Does your child have difficulty writing because their writing is too slow, illegible, or their hand can’t keep up with their thoughts? While some handwriting will probably always be necessary while children are in school,  typing can be a good alternative when they have to write assignments that are several sentences, paragraphs, or pages.

Occupational therapists are not typing instructors, but we can give guidance to find alternative typing strategies, modify keyboards, and determine whether they have the motor skills to be successful typists using a home row typing method. 

New typists are typically not very inefficient, so it should not be assumed that typing will be better right away for children who don’t like to write. When a lot of time is spent looking for letters on the keyboard children may not hold all of the information that they want to type in their head and may simplify their thoughts because getting it into their document is so laborious. As a result they may not show all that they know with writing assignments. 

While it is ideal for most children to have a structured process to learn keyboarding so that they can be efficient, many children (and adults) who have not had formal instruction can do just fine learning to type by creating their own method. If a child has difficulty paying attention or fine motor delays that make it hard to learn home row typing then it may be helpful to get practice typing by learning where the letters are on the keyboard. In general, parents and teachers can encourage the use of both hands to type while children are becoming more familiar with the keyboard. 

Here are some games and typing programs that teach children how to type.


    • This program can have multiple users.
    • It has different leveled lessons, and keeps track of the progress.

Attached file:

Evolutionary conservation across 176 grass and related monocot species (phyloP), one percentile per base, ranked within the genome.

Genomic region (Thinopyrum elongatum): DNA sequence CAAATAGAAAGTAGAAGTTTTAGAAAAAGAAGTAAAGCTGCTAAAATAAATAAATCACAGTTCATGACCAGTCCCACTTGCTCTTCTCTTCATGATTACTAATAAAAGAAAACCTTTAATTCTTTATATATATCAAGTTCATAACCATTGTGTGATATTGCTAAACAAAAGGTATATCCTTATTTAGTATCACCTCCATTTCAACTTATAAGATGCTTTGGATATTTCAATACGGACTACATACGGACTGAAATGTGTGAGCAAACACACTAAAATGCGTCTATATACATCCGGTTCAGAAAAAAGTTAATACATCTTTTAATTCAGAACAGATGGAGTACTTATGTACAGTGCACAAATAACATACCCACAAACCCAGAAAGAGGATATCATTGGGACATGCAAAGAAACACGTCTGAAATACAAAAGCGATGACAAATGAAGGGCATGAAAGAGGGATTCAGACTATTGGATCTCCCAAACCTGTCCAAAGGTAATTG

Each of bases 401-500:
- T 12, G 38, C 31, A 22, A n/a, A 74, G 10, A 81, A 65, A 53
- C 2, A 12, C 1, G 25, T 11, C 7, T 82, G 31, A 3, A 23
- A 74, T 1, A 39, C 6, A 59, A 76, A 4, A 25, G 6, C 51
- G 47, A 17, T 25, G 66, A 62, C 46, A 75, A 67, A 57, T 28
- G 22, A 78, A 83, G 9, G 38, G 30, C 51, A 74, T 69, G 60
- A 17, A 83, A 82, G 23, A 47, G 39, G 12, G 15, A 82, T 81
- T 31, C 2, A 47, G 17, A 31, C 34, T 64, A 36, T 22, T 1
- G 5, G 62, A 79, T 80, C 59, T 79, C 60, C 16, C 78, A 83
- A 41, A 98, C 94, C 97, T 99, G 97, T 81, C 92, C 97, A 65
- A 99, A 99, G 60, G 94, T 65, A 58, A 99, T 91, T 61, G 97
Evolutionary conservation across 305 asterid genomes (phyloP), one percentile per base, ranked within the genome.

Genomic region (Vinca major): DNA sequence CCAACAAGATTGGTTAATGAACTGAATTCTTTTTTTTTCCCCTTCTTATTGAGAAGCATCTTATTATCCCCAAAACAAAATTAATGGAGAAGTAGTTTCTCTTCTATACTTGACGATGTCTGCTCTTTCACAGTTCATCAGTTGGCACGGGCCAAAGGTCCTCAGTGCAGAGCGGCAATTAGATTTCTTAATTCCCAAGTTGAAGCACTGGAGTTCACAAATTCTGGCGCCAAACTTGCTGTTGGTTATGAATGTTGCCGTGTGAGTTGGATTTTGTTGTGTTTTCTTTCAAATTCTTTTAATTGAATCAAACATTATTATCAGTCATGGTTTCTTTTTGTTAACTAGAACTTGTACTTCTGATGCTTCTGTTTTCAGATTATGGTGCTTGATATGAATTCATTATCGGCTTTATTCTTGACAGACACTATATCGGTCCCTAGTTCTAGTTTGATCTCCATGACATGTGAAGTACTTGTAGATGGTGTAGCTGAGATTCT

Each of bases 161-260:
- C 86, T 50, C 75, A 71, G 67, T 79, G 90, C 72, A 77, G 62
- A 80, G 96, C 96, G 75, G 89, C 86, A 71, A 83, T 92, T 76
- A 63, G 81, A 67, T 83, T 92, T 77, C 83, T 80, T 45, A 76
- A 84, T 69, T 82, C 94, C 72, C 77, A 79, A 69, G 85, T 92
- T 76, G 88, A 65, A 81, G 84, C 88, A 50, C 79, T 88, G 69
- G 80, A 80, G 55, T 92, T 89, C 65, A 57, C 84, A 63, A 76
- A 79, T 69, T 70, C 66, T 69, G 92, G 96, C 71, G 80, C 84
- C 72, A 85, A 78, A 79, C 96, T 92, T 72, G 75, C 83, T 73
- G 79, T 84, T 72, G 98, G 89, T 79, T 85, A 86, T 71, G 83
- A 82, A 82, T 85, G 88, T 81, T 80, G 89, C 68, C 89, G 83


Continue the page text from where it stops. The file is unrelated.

• It also keeps track of more challenging levels and will make up lessons for these.
    • Slow practice pace for accurate learning
    • Has games built in for practice.
  • Free Typing Games:
    • Has lessons that can be customized.
    • There is a scoreboard to keep track of performance.
  • Dance Mat Typing:
    • Has levels that are divided into stages.
    • More letters are introduced as one progresses through levels and stages.
    • Fun and interactive


  • PowerTyping:
    • This has a variety of games at different levels.
    • Games vary from practicing typing letters to typing multiple words.
  • Free Typing Games:
    • This has several games that can be customized to work on certain letters.
    • A scoreboard is available to keep track of performance.
  • ABCya!:
    • This website has a variety of games for grades K-5.
    • There are games for keyboarding skills at each grade level.
  • Nitrotype:
    • This website has an interactive racing game where the speed you type powers a car on a race track.
    • You can compete against friends and other people around the world.
    • There are in-game rewards such as new cars and scores that you can track.


  • Typing Speed Test:
    • This website provides a one minute long test. 
    • You can pick from a list of different excerpts to type paragraphs from.
    • Provides words per minute typed, deductions for errors, and places your wpm score on a scale to show what level you type at. 
  • Typing Cat:
    • This website provides a one minute long test.
    • Different excerpts to type from are randomly generated.
    • Provides words per minute typed, accuracy, and shows how you compare to other users on the site. 
  • Typing Academy:
    • The typing test on this website provides many random words for you to type.
    • It records time it takes you to type the words, errors, words per minute.
    • This website also provides typing practice and statistics.

Remember that children need repetition to learn this skill. Practicing ten minutes daily will be more successful than practicing once or twice per week for 30 minutes.